Sunday, January 18, 2009

Physalia daducus

All along the southern (and presumably northern) coastline of Sulepawak thrives the Bolertankulak medusa, known informally to anglophones as the “shore nettle” for its contact sting. Among coelenterates, it alone can boast a gas-filled bladder or “float” that is literally lighter than air — which largely explains its vertical form. The top three quarters of its main body extend above the bell margin and generally protrude from the water. The float crowns this mass like an onion dome, and overall it resembles a translucent chess piece when adrift.

Bolertankulak are less plentiful in the open water of the Celebes Sea than around the rocky banks of Sulepawak’s shores. Clusters are typically found lounging against tide-battered lava pillows, where their long, barely visible tentacles snare unsuspecting prey. It is usually under these circumstances that natives of the island kingdom will poison large groups of the creatures (accomplished by clouding the water with powder made from MALAYAN LAVENDER SHRIMP collected at red tide), an action that gives rise to the highlight of the annual water festivities known as the Betaralat paruvan.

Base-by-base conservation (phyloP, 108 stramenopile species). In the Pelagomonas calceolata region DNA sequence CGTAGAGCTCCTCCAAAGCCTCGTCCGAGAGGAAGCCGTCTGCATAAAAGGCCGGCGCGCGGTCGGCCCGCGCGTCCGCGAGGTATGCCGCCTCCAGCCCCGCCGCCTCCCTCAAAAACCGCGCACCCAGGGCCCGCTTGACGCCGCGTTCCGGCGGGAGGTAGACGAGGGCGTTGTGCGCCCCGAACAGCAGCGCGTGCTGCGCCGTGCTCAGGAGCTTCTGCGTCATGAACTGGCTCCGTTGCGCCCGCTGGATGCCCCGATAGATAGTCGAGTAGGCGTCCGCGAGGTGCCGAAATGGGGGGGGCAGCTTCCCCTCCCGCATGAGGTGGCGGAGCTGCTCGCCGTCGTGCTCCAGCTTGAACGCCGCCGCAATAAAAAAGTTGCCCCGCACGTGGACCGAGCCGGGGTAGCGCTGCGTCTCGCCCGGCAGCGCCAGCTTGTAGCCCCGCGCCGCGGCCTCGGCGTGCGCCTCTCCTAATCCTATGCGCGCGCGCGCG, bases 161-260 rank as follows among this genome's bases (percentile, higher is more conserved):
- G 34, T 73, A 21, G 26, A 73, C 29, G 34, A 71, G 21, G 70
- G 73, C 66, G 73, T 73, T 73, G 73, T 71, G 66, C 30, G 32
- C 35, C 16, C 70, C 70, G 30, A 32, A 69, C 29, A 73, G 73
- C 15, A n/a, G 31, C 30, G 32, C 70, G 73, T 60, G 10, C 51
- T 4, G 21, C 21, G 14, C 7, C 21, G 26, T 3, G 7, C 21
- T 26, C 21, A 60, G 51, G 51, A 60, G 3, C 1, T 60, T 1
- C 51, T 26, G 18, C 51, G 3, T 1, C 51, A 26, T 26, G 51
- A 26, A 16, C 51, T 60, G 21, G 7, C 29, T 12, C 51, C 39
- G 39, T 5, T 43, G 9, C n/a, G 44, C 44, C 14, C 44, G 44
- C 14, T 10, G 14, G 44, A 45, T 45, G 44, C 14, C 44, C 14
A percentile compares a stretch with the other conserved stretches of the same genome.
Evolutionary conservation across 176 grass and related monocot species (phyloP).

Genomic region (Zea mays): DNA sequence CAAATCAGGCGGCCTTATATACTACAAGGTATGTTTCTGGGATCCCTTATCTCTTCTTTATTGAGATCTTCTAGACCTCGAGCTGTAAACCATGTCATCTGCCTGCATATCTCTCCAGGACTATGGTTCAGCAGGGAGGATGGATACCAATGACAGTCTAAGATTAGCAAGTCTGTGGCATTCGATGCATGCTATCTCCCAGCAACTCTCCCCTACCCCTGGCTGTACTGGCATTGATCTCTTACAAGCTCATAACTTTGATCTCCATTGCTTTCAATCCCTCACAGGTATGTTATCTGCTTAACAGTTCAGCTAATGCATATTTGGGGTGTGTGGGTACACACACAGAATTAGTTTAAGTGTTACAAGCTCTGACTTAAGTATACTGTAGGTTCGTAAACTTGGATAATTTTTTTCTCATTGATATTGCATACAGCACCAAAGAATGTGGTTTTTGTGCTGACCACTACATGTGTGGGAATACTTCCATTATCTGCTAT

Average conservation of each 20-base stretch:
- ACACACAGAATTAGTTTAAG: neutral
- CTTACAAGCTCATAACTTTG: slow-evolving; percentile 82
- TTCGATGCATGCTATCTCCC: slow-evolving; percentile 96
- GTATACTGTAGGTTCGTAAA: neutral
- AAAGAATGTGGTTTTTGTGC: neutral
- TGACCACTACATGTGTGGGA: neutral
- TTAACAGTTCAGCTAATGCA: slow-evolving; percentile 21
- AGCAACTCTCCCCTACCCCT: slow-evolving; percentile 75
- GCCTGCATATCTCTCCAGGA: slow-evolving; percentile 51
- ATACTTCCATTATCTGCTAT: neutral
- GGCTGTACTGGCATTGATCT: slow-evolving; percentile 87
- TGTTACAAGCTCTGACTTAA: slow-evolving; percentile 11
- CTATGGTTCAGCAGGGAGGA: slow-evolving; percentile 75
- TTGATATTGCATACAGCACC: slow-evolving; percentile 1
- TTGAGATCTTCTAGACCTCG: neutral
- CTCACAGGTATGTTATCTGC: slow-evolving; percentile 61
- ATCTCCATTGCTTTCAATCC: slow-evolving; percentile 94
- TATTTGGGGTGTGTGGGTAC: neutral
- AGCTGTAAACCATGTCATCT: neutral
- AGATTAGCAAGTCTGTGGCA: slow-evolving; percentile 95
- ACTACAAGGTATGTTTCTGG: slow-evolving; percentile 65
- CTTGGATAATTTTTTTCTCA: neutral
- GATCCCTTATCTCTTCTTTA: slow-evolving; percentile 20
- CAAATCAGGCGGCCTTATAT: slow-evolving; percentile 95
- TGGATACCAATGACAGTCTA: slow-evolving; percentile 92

For in death the Bolertankulak outdoes anything it accomplished alive, providing a spectacle unique to the greater jellyfish family: as corruption sets in, the gasses in the float ignite, and the bladder detaches from the corpse and rises into the air, incandescent. (See the Land jelly or UBURUTAN for a comparison.) It becomes no less than a sky lantern — like those made for similar events in other parts of Asia — but completely natural in origin. And while this lantern may not last as long as its paper cousins (never burning for longer than four minutes), its blaze dazzles with a rapid variety of shapes and colored flames.

From: H. Viveam Constanelle, Known Wildlife of Sulepawak: A Field Guide. Mandaroeb & Sons, 1955: p. 47.